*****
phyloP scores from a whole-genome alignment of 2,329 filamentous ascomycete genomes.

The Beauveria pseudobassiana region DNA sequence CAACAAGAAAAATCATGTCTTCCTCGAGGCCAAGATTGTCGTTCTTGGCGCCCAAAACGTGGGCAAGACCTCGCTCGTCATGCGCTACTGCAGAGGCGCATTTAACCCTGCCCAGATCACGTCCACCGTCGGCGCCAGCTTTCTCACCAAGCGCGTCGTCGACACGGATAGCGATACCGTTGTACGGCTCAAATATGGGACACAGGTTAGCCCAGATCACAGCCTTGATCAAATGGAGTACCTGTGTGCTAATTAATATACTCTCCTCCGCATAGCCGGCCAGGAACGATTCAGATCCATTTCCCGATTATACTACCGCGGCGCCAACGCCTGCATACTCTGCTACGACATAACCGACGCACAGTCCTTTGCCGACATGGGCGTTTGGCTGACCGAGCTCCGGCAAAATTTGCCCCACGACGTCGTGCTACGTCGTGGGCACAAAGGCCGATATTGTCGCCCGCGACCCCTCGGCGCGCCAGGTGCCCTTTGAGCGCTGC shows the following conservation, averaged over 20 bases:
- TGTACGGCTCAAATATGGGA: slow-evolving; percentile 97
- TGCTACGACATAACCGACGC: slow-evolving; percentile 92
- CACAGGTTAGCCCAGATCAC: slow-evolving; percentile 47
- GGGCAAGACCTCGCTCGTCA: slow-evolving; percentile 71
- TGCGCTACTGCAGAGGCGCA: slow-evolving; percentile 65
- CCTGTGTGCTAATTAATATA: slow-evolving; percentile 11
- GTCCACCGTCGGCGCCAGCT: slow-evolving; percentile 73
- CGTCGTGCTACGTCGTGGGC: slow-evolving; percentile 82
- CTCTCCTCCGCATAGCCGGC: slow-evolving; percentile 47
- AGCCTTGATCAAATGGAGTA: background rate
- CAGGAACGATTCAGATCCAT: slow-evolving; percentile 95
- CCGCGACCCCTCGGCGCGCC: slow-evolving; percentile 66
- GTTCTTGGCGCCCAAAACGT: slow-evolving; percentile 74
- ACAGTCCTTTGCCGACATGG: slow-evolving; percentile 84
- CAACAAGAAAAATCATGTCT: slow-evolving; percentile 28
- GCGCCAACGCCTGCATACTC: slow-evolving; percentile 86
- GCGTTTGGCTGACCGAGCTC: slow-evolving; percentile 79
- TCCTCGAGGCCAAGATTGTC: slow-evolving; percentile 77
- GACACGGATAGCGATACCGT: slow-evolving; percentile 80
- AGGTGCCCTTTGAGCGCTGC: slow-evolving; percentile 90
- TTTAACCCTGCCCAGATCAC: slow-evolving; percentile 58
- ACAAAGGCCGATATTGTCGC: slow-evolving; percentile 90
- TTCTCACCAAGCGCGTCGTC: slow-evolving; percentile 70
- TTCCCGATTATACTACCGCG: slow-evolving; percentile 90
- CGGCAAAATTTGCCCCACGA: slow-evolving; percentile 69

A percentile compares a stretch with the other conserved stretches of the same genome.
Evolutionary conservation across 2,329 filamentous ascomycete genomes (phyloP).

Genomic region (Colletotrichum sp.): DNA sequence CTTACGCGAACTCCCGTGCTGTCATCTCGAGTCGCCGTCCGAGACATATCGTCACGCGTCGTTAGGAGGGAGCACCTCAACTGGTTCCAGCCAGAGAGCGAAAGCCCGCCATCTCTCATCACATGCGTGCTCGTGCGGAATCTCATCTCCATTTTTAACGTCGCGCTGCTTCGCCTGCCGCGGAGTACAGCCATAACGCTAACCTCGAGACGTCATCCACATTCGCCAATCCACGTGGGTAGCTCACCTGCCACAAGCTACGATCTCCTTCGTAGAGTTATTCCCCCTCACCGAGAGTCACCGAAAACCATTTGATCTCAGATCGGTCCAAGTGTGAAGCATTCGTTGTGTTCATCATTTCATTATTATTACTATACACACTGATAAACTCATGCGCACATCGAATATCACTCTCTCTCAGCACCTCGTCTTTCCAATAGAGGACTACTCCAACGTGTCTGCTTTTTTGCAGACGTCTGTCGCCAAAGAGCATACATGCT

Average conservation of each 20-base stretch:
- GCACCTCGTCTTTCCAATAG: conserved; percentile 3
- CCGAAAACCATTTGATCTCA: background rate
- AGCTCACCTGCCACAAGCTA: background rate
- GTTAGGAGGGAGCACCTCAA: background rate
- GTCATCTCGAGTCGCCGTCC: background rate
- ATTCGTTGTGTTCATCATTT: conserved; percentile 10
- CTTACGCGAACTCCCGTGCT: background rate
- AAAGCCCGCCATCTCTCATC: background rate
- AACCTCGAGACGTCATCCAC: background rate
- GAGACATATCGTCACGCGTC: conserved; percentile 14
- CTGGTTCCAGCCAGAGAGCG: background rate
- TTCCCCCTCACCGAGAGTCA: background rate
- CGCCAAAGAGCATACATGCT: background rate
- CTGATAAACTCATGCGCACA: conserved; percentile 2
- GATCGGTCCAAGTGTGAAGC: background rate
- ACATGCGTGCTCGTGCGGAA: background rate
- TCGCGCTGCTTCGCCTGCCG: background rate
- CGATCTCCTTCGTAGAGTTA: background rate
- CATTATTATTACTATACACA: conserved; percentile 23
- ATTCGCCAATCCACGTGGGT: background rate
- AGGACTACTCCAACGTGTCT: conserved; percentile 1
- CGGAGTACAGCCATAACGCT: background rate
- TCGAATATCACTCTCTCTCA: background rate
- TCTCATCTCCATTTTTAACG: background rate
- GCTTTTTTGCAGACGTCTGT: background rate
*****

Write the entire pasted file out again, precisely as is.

phyloP scores from a whole-genome alignment of 2,329 filamentous ascomycete genomes.

The Beauveria pseudobassiana region DNA sequence CAACAAGAAAAATCATGTCTTCCTCGAGGCCAAGATTGTCGTTCTTGGCGCCCAAAACGTGGGCAAGACCTCGCTCGTCATGCGCTACTGCAGAGGCGCATTTAACCCTGCCCAGATCACGTCCACCGTCGGCGCCAGCTTTCTCACCAAGCGCGTCGTCGACACGGATAGCGATACCGTTGTACGGCTCAAATATGGGACACAGGTTAGCCCAGATCACAGCCTTGATCAAATGGAGTACCTGTGTGCTAATTAATATACTCTCCTCCGCATAGCCGGCCAGGAACGATTCAGATCCATTTCCCGATTATACTACCGCGGCGCCAACGCCTGCATACTCTGCTACGACATAACCGACGCACAGTCCTTTGCCGACATGGGCGTTTGGCTGACCGAGCTCCGGCAAAATTTGCCCCACGACGTCGTGCTACGTCGTGGGCACAAAGGCCGATATTGTCGCCCGCGACCCCTCGGCGCGCCAGGTGCCCTTTGAGCGCTGC shows the following conservation, averaged over 20 bases:
- TGTACGGCTCAAATATGGGA: slow-evolving; percentile 97
- TGCTACGACATAACCGACGC: slow-evolving; percentile 92
- CACAGGTTAGCCCAGATCAC: slow-evolving; percentile 47
- GGGCAAGACCTCGCTCGTCA: slow-evolving; percentile 71
- TGCGCTACTGCAGAGGCGCA: slow-evolving; percentile 65
- CCTGTGTGCTAATTAATATA: slow-evolving; percentile 11
- GTCCACCGTCGGCGCCAGCT: slow-evolving; percentile 73
- CGTCGTGCTACGTCGTGGGC: slow-evolving; percentile 82
- CTCTCCTCCGCATAGCCGGC: slow-evolving; percentile 47
- AGCCTTGATCAAATGGAGTA: background rate
- CAGGAACGATTCAGATCCAT: slow-evolving; percentile 95
- CCGCGACCCCTCGGCGCGCC: slow-evolving; percentile 66
- GTTCTTGGCGCCCAAAACGT: slow-evolving; percentile 74
- ACAGTCCTTTGCCGACATGG: slow-evolving; percentile 84
- CAACAAGAAAAATCATGTCT: slow-evolving; percentile 28
- GCGCCAACGCCTGCATACTC: slow-evolving; percentile 86
- GCGTTTGGCTGACCGAGCTC: slow-evolving; percentile 79
- TCCTCGAGGCCAAGATTGTC: slow-evolving; percentile 77
- GACACGGATAGCGATACCGT: slow-evolving; percentile 80
- AGGTGCCCTTTGAGCGCTGC: slow-evolving; percentile 90
- TTTAACCCTGCCCAGATCAC: slow-evolving; percentile 58
- ACAAAGGCCGATATTGTCGC: slow-evolving; percentile 90
- TTCTCACCAAGCGCGTCGTC: slow-evolving; percentile 70
- TTCCCGATTATACTACCGCG: slow-evolving; percentile 90
- CGGCAAAATTTGCCCCACGA: slow-evolving; percentile 69

A percentile compares a stretch with the other conserved stretches of the same genome.
Evolutionary conservation across 2,329 filamentous ascomycete genomes (phyloP).

Genomic region (Colletotrichum sp.): DNA sequence CTTACGCGAACTCCCGTGCTGTCATCTCGAGTCGCCGTCCGAGACATATCGTCACGCGTCGTTAGGAGGGAGCACCTCAACTGGTTCCAGCCAGAGAGCGAAAGCCCGCCATCTCTCATCACATGCGTGCTCGTGCGGAATCTCATCTCCATTTTTAACGTCGCGCTGCTTCGCCTGCCGCGGAGTACAGCCATAACGCTAACCTCGAGACGTCATCCACATTCGCCAATCCACGTGGGTAGCTCACCTGCCACAAGCTACGATCTCCTTCGTAGAGTTATTCCCCCTCACCGAGAGTCACCGAAAACCATTTGATCTCAGATCGGTCCAAGTGTGAAGCATTCGTTGTGTTCATCATTTCATTATTATTACTATACACACTGATAAACTCATGCGCACATCGAATATCACTCTCTCTCAGCACCTCGTCTTTCCAATAGAGGACTACTCCAACGTGTCTGCTTTTTTGCAGACGTCTGTCGCCAAAGAGCATACATGCT

Average conservation of each 20-base stretch:
- GCACCTCGTCTTTCCAATAG: conserved; percentile 3
- CCGAAAACCATTTGATCTCA: background rate
- AGCTCACCTGCCACAAGCTA: background rate
- GTTAGGAGGGAGCACCTCAA: background rate
- GTCATCTCGAGTCGCCGTCC: background rate
- ATTCGTTGTGTTCATCATTT: conserved; percentile 10
- CTTACGCGAACTCCCGTGCT: background rate
- AAAGCCCGCCATCTCTCATC: background rate
- AACCTCGAGACGTCATCCAC: background rate
- GAGACATATCGTCACGCGTC: conserved; percentile 14
- CTGGTTCCAGCCAGAGAGCG: background rate
- TTCCCCCTCACCGAGAGTCA: background rate
- CGCCAAAGAGCATACATGCT: background rate
- CTGATAAACTCATGCGCACA: conserved; percentile 2
- GATCGGTCCAAGTGTGAAGC: background rate
- ACATGCGTGCTCGTGCGGAA: background rate
- TCGCGCTGCTTCGCCTGCCG: background rate
- CGATCTCCTTCGTAGAGTTA: background rate
- CATTATTATTACTATACACA: conserved; percentile 23
- ATTCGCCAATCCACGTGGGT: background rate
- AGGACTACTCCAACGTGTCT: conserved; percentile 1
- CGGAGTACAGCCATAACGCT: background rate
- TCGAATATCACTCTCTCTCA: background rate
- TCTCATCTCCATTTTTAACG: background rate
- GCTTTTTTGCAGACGTCTGT: background rate